1. Aschenbrenner, Diane S. MS, APRN, BC

Article Content

In what the Food and Drug Administration (FDA) describes as a step toward "personalized medicine," the label of the commonly used anticoagulant warfarin (Coumadin) has been revised to indicate that patients who do not readily clear the drug have a higher risk of possibly life-threatening bleeding. Warfarin is metabolized by the hepatic cytochrome P-450 (CYP) isoenzyme system, including the isoenzyme CYP2C9. Particular genetic variants of CYP2C9 can significantly decrease the metabolism of warfarin, thereby increasing the amount of active drug in the body and the risk of bleeding. Patients who have these genetic variations must take a lower dose of the drug to avoid the adverse effect. Clinical trials indicate that, depending on the patient's specific genetic variations, the safe, effective dose of warfarin is 17% to 37% lower than a typical dose.


Another genetic variation that increases the risk of bleeding with warfarin involves the vitamin K cycle. Vitamin K is essential for clotting. Warfarin inhibits a multiprotein enzyme complex, vitamin K epoxide reductase (VKOR), thereby reducing the regeneration of vitamin K from vitamin K epoxide. Patients with variations in the VKORC1 gene require a lower dose of warfarin to obtain a therapeutic effect.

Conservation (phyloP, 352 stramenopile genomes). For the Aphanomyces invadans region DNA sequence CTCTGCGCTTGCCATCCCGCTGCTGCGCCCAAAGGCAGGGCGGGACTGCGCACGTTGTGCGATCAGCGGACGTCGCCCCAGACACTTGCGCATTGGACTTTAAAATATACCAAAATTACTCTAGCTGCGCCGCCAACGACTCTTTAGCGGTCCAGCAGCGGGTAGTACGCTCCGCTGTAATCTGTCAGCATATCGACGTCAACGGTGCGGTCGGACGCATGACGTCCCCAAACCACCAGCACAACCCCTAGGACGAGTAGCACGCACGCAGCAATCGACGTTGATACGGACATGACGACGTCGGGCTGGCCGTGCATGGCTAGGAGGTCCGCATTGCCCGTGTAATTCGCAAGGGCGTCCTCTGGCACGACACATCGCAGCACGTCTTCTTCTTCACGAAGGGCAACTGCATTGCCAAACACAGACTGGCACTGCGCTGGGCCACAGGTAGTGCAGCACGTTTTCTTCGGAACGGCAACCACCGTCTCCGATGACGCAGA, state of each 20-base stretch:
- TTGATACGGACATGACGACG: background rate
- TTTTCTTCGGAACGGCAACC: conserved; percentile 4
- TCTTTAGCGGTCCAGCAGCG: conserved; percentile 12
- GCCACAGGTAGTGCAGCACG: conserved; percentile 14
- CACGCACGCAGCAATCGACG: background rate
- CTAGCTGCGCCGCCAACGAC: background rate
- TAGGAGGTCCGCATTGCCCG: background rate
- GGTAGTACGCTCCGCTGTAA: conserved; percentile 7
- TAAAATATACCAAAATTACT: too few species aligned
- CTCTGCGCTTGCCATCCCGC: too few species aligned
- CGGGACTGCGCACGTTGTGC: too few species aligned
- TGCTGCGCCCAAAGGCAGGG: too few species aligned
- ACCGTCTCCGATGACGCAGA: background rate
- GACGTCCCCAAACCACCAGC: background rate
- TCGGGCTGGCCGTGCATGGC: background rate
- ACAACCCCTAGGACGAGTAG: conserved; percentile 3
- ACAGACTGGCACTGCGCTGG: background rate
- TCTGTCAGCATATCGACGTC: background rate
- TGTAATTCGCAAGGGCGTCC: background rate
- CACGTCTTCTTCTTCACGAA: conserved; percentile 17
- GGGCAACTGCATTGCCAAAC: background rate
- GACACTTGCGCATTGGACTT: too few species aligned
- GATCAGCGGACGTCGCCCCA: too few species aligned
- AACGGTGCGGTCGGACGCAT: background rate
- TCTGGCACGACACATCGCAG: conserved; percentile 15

Genetic testing can determine whether a patient has any of the genetic variations and permit physicians to make lower-and safer-estimates of the proper dosage. The new label information reflects the increasing importance of pharmacogenomics, which can predict a patient's response to a drug on the basis of her or his genetic constitution.


The revised label does not state that patients should be tested for genetic variations or indicate how to adjust the drug dose in patients who have them. Additional research, some of it sponsored by the National Heart, Lung, and Blood Institute, is being planned to determine safe and effective dosages for new patients on the basis of their genetic test results. If genetic testing is performed, the results should also be considered by the prescriber when estimating the initial dosage. Nurses should be aware that genetic testing may be performed in some patients before beginning therapy with warfarin, or in some patients already taking it. At this time, however, warfarin's label still states that the dose must be determined by comparing the patient's prothrombin time with the international normalized ratio.


U.S. Food and Drug Administration. FDA news: FDA approves updated warfarin (Coumadin) prescribing information. 16 Aug 2007. http://www.fda.bbs/topics/NEWS/2007NEW01684.html; Bristol-Meyers Squibb Company. Coumadin tablets (warfarin sodium tablets, USP) crystalline; Coumadin for injection (warfarin sodium for injection, USP).